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EU: After Danish Rejection, What is Euro's Future?

Denmark's clear rejection of the euro is another blow to the prestige of the European Union's common currency project. At stake is the well-being not only of the present euro-zone states inside the EU, but also eventually that of the 10 Central and East European candidate countries, which will be required to join the common currency as soon as their economies are ready. RFE/RL correspondent Breffni O'Rourke reports.

Prague, 2 October 2000 (RFE/RL) -- Danes, who enjoy one of the highest living standards in the world, decided at their referendum last week (Sept 28) not to take any risks. By a solid margin of 53 percent to 47 percent they turned down joining the European Union's common currency, the euro.

That's hardly surprising when one considers that for weeks before the Danish vote the euro had been making headlines as it slid ever lower against the world's other major currencies. Its downward spiral only stopped when key central banks on both sides of the Atlantic and in Asia jointly intervened on currency markets to buy up the euro, thus supporting its value.

The Danish rejection is undoubtedly a blow to the EU's common currency project, but analysts see the setback as mainly political rather than economic. For instance, on the political downside, unofficial polls in Sweden and Britain this week show an increase in the percentage of citizens there who now oppose those two countries joining the euro-zone.

However, a senior analyst at the Deutsche Bank in Frankfurt, Stefan Schneider, says the Danish "no" vote will not have much negative impact on the actual value of the euro, either in the short or long term. He says:

"Obviously, it has not affected the [euro's] value, contrary to some concerns in the market, which might be due to the fact that the latest polls we saw just ahead of the referendum were indicating a 'no', so a 'no' result was to some extent already priced in. I guess that explains why the euro has not reacted as badly as a lot of market participants actually thought it would do."

Schneider and other analysts point to another key reason why the money markets reacted so calmly to the result of the referendum. It is that the intervention by the central banks put what is known as an informal "floor" under the value of the euro. A floor represents a value below which speculators believe a currency can not fall without prompting intervention. In this case, the floor of the euro is thought to be around $0.86.

By their surprise intervention, central banks let potential speculators know that they could lose money if they tried to force the euro down in value against the banks' will. As John Wyles, an adviser to the Brussels-based think-tank, the European Policy Center, puts it:

"That is what [the intervention] was intended to do, and it seems that's what it has succeeded in doing so far, and I'm absolutely sure the central banks were ready to intervene [again] after the Danish referendum result was known. And the markets were pretty convinced of that, too, that's why they did not test the euro too much."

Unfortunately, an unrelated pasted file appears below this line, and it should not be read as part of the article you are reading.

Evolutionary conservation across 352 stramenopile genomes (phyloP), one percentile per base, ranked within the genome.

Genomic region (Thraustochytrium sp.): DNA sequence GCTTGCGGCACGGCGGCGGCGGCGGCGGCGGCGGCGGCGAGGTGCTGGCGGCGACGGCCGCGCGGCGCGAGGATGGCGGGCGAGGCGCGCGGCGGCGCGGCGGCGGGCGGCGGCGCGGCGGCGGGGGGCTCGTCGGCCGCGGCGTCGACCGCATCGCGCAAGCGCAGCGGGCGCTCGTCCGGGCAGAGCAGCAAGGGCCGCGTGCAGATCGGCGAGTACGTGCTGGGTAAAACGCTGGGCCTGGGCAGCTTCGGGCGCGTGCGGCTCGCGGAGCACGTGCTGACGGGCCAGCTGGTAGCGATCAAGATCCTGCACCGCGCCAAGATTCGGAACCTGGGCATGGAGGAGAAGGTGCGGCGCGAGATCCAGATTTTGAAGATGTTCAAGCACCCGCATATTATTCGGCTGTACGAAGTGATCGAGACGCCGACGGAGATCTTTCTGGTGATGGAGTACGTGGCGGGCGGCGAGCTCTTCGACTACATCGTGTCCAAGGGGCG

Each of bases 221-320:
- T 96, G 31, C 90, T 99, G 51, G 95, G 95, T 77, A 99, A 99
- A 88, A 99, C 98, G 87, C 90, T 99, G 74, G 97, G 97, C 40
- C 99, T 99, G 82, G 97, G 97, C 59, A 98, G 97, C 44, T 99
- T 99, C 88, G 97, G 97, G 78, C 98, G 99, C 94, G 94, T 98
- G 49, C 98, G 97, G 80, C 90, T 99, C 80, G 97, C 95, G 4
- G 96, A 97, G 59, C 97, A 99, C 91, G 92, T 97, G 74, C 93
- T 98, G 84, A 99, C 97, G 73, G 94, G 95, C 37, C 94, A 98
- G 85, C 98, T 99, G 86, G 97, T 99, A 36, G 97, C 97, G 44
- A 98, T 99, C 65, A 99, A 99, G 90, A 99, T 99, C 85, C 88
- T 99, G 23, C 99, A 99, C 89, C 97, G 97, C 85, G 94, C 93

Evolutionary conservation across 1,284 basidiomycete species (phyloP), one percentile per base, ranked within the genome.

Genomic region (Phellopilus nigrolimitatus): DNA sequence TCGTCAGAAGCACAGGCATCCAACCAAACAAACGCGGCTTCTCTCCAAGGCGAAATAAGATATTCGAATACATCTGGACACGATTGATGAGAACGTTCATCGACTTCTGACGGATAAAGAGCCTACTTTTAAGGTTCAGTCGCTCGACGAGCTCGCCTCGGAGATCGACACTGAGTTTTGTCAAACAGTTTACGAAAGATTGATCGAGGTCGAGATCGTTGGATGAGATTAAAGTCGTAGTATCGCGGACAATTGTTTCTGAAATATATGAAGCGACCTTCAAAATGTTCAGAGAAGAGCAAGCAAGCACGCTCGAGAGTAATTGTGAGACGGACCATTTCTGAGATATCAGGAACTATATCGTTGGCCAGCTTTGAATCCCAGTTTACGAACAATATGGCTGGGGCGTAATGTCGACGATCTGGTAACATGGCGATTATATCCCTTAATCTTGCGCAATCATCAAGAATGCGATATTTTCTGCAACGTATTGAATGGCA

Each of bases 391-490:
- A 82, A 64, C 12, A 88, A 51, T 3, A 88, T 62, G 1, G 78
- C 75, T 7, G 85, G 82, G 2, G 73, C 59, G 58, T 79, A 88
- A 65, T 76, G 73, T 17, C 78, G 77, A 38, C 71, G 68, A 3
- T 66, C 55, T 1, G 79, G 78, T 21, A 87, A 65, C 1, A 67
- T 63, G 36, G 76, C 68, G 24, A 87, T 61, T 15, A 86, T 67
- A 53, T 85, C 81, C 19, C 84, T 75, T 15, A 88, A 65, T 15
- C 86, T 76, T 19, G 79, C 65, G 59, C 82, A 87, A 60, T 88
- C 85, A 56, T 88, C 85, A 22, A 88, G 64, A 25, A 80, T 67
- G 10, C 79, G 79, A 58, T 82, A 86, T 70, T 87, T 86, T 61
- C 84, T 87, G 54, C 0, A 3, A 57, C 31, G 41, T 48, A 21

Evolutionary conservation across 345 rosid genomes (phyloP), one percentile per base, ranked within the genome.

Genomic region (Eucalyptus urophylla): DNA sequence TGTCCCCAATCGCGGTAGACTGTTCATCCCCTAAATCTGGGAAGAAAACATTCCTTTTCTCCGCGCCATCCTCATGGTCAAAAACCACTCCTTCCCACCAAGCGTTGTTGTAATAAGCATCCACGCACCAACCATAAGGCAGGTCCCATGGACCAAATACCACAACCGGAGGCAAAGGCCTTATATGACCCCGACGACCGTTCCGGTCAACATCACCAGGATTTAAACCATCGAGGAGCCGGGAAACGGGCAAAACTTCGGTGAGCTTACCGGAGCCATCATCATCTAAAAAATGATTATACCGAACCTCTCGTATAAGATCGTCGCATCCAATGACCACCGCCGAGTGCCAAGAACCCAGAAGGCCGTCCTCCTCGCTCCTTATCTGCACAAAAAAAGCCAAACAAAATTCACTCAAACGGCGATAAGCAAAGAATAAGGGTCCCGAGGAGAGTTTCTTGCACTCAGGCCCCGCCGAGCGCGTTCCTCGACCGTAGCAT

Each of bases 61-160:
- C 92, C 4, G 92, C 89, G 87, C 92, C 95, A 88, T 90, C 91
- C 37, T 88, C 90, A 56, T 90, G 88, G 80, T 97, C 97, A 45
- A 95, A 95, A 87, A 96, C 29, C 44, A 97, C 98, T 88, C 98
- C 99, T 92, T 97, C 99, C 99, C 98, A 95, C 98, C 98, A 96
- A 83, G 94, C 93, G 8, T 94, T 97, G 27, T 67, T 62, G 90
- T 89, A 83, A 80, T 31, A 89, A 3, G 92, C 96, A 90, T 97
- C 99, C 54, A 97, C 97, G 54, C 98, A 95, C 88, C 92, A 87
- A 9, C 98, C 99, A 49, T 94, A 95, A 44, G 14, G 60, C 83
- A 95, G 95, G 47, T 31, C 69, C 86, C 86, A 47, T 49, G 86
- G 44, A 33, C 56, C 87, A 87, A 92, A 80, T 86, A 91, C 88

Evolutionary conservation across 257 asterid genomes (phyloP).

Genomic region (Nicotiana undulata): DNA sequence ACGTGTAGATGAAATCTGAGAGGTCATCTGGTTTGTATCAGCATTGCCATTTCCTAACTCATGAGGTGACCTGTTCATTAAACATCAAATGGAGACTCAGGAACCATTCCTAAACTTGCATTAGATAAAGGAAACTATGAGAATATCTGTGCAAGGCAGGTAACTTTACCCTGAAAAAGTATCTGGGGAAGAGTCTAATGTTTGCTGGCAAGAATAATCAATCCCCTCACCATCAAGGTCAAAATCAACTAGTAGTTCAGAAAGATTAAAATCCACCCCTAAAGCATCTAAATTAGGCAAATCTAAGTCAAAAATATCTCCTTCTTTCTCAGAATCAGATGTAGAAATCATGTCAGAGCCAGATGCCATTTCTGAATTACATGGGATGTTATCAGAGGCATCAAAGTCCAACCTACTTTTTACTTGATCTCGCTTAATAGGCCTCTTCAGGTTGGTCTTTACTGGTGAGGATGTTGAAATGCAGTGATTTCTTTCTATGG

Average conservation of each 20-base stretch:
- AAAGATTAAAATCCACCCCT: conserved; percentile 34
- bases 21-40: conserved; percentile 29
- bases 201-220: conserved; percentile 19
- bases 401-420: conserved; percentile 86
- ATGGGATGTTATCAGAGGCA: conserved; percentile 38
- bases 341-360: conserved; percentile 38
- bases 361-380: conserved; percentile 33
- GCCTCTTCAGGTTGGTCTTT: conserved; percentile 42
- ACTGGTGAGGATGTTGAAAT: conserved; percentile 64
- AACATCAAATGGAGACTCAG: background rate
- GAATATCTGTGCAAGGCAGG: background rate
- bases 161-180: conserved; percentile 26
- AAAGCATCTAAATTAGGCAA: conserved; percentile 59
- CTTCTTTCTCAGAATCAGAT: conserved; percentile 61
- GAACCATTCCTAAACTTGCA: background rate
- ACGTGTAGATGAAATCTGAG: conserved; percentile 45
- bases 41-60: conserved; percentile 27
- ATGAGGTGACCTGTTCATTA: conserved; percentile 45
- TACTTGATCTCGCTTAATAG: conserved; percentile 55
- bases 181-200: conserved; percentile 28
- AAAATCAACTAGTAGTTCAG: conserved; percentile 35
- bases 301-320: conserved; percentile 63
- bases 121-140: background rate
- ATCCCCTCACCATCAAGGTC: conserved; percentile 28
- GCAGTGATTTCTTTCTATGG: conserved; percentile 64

Deutsche Bank analyst Schneider says it's too early as yet to consider this floor under the euro to be fully established. He says he expects that there will be occasions when the central banks will have to intervene again, and show firm commitment to the currency.

Schneider also raises the point that the planned eastward expansion of the European Union is one of the factors making life more difficult for the euro on the money markets. That's because the markets perceive the central and east European economies as less developed. He says:

"The countries like Denmark, and [prospectively] the United Kingdom, with a higher standard of living, are saying 'no' to the euro, while the [eastern] countries with lower standards of living are likely to join it, perhaps not this decade, but in 10, 11 years or so, lots of them will join, and that's something which is weighing on the euro as well, this perception."

The eastern candidates for EU membership do not have a choice about joining the euro. The European Commission says they are required to go through the lengthy step-by-step process of joining the currency, even though this may come years after they join the EU itself.

Schneider says any market sentiment against eastward expansion of the euro-zone would be in any event based on misconception. That's because all the eastern candidates will have been properly prepared in advance for the single currency.

Brussels-based analyst Wyles says likewise that the eastward enlargement is unlikely to have any lasting negative impact on the euro's value. He says:

"They [the eastern newcomers] are not going to be encouraged to join the euro until the judgment is made that their economies are sufficiently adapted, and indeed robust enough, to live inside a single currency area."

Wyles also believes that the eastern economies -- which he describes as "very, very small" -- will not make a big impact on the economy of the present euro-zone. He notes that the total output of the 10 central and east European candidates is equivalent to only about 4 percent of the collective gross domestic product (GDP) of current EU member-states.